The retired USMNT legend and three-time World Cup veteran pointed to the growing practice of MLS foraging for talent in the CONCACAF region while not, in his eyes, recognizing the talent at home. “This is something we’re discussing, it’s not knocking MLS, it’s something that we have to solve because we’ve grown so much,” he said. “But we have MLS signing young players from Panama, and from Costa Rica, and I sit there and go, ‘wait a minute, we beat all those teams, we have better players. Why isn’t it our guys that are playing? So it’s difficult. We actually have a meeting about that later today with MLS.”
Ramos is hardly the first to note this rising dependence on foreign acquisitions and the obstacles that tends to place in front of young domestic products. By some measures, MLS is one of the worst major leagues in the world when it comes to developing young talent.
Some, like Bruce Arena, have suggested that MLS should consider mandating minimum amounts of first-team playing time for homegrowns or other young domestics. Others suggest a carrot-not-stick approach to reward those teams who do well, rather than setting quotas with potentially undesirable side effects.
In the meantime, some of the country’s top young prospects are dodging MLS altogether, from Christian Pulisic and Weston McKennie to Josh Perez, Josh Sargent, and beyond. Their message along the way surely resonates with their peers and younger counterparts, and should concern those in MLS executive offices.
“It’s a little bit difficult when you start in MLS and you try to come to Europe,” McKennie, a product of FC Dallas’ vaunted academy who flew the coop to sign his first pro contract Germany’s Schalke, told ESPN last month. “If you have the opportunity to come to Europe, I would say for me, how I did, 100 percent take it. If it's the right choice, if everything fits and if everything makes sense, I would say come. Because you don't want to start in MLS and always have in the back of your head, ‘man, could I have made it over there?’
"I didn't want that. I figured if I can come over here and be successful here, playing at the top level against Champions League quality, against World Cup winners, then I believe I can also go back to the MLS at some point, if say I wanted to finish out my career or become injured or something. If I have to go back, then I’m able to, you know… The Bundesliga is a better league than the MLS.”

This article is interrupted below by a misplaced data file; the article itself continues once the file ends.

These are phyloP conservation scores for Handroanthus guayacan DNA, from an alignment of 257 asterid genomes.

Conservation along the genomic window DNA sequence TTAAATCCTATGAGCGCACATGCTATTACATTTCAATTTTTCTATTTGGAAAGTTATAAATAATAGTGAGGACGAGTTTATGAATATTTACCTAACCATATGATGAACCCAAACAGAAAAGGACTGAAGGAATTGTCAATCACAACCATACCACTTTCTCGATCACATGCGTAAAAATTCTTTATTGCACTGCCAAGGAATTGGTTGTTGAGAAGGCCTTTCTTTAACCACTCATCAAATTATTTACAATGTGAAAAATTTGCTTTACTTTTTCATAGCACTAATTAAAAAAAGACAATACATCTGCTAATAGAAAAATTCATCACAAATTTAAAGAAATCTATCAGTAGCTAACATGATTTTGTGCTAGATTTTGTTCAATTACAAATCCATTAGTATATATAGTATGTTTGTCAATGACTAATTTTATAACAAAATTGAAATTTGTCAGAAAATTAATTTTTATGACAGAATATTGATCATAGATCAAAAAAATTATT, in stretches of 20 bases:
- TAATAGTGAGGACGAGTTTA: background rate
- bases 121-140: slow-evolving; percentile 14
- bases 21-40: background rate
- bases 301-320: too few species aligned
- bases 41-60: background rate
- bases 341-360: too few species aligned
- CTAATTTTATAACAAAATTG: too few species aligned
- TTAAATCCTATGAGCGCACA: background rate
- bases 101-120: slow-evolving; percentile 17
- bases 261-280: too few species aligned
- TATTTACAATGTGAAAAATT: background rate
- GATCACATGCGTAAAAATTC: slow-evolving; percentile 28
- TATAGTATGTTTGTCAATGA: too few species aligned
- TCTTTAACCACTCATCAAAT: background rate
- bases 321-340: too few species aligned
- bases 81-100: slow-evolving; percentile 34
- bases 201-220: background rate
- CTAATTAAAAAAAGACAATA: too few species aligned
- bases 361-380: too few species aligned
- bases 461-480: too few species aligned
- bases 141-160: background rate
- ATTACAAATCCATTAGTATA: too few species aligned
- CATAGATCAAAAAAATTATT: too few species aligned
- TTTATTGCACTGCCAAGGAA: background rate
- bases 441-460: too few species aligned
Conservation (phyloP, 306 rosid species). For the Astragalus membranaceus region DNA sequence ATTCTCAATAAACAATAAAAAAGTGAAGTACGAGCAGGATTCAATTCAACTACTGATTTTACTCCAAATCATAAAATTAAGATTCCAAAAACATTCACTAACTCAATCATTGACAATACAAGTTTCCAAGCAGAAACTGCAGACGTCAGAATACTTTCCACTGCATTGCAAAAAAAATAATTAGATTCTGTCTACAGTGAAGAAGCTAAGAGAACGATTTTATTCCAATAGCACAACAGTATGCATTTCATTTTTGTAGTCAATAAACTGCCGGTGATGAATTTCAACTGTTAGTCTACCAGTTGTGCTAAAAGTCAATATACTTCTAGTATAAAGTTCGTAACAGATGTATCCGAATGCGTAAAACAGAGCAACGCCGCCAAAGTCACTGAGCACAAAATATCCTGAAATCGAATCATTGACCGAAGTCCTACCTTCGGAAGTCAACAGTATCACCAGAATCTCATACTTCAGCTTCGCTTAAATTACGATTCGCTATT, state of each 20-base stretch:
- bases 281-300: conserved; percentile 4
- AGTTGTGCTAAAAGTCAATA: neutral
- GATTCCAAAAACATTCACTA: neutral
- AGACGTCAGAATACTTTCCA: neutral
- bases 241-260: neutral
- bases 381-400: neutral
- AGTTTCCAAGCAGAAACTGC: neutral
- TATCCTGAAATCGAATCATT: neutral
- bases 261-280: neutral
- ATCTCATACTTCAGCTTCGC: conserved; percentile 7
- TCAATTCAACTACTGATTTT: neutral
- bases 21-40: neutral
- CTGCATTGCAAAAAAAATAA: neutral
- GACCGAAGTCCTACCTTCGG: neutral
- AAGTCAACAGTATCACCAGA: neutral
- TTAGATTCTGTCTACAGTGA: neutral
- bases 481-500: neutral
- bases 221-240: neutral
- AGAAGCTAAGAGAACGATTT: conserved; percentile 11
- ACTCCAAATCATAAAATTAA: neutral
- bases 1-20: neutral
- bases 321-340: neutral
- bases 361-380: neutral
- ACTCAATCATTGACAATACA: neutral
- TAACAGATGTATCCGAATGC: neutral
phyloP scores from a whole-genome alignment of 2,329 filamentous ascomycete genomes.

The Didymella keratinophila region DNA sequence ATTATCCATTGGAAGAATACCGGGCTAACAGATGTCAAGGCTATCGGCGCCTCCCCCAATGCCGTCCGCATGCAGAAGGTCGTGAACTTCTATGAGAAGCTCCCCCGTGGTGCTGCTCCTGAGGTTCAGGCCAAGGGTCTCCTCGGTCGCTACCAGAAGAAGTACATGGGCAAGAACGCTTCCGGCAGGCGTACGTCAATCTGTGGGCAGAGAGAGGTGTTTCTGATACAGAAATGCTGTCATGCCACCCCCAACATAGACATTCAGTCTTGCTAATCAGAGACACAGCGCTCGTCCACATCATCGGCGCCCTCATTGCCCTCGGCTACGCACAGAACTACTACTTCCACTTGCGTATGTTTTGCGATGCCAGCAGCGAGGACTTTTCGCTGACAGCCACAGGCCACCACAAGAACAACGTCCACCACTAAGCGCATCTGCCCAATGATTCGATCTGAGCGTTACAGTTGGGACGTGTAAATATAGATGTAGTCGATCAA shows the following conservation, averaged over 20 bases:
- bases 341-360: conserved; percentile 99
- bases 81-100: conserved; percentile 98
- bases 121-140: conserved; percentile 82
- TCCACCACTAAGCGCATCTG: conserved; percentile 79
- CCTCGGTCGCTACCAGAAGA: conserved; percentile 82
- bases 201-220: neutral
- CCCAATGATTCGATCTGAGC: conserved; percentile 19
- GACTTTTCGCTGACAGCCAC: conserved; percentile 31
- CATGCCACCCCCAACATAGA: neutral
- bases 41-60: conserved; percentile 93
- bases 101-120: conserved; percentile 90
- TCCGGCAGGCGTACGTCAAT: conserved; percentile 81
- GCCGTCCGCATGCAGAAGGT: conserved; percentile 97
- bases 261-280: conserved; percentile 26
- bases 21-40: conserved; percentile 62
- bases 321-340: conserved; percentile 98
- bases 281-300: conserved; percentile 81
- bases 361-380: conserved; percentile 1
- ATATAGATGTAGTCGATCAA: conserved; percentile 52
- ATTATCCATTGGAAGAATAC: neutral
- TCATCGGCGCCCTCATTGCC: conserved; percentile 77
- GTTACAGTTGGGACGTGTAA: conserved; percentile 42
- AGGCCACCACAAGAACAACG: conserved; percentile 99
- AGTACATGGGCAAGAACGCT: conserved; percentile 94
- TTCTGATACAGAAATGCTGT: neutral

FC Dallas has already shifted its youth-centric strategy in the wake of the painful loss of McKennie, signing their homegrowns at younger and younger ages to underline the club’s commitment and keep them from going abroad for free. Can league rules and regulations staunch the bleeding? Or is a deeper, more philosophical change needed?
This is the question for many of those tasked with growing more and better US players. We can expect it to hang heavy over the USMNT even after they hire a new coach at some point this year.
“It’s an ongoing discussion, we’re meeting every month and a half or two to try to solve that 18-to-22-year-old age group, where our players need to be playing and they’re not,” said Ramos in Philly.
“I’m not sure if that’s going to lean to MLS having to have American players on the field or not, I don’t know what it’s going to lead to. But I know that in order for us to do well at the next World Cup, we need the help from there. We have the quality of players, I’m not worried about that. I can tell you that Tyler Adams is ready to play for the first team. He’s ready. Kellyn Acosta has already been there. Weston McKennie is ready to go. Josh Sargent is a little bit young, but Christian is only 19. These guys are ready.”